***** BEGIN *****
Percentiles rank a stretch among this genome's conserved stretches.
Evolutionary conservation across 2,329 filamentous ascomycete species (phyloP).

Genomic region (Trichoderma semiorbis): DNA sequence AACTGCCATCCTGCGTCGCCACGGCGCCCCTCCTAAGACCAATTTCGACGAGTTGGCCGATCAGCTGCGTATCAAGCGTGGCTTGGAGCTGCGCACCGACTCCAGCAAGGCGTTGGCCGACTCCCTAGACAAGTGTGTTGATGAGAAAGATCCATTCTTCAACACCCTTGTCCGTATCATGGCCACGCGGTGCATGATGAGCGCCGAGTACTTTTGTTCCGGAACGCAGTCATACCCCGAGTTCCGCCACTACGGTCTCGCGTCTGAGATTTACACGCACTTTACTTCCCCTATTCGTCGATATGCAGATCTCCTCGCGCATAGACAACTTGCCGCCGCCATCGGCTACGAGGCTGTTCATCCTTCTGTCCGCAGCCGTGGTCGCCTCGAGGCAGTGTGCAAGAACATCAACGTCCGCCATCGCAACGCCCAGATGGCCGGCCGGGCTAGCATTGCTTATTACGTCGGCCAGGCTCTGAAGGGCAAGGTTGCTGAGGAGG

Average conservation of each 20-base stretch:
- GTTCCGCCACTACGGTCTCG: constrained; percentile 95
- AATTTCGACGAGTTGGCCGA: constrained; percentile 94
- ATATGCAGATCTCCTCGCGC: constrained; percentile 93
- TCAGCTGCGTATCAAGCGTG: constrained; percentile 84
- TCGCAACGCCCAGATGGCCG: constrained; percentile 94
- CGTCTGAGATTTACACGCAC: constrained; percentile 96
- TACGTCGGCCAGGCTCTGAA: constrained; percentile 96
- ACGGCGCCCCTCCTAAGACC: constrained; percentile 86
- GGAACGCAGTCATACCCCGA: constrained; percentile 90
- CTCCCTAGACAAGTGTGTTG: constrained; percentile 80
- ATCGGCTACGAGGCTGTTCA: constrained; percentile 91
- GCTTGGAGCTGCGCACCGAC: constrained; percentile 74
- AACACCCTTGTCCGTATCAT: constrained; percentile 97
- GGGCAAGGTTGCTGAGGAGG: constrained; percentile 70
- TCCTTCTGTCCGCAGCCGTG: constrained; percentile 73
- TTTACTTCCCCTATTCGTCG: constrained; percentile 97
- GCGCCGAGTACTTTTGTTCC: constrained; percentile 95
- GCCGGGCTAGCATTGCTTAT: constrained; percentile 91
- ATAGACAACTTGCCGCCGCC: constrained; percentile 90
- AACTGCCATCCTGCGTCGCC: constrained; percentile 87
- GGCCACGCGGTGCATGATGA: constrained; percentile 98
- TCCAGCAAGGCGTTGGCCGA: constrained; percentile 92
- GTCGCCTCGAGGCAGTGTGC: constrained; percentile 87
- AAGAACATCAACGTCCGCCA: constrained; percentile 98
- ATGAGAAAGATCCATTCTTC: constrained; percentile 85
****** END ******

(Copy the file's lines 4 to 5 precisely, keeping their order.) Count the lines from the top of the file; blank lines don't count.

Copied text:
Average conservation of each 20-base stretch:
- GTTCCGCCACTACGGTCTCG: constrained; percentile 95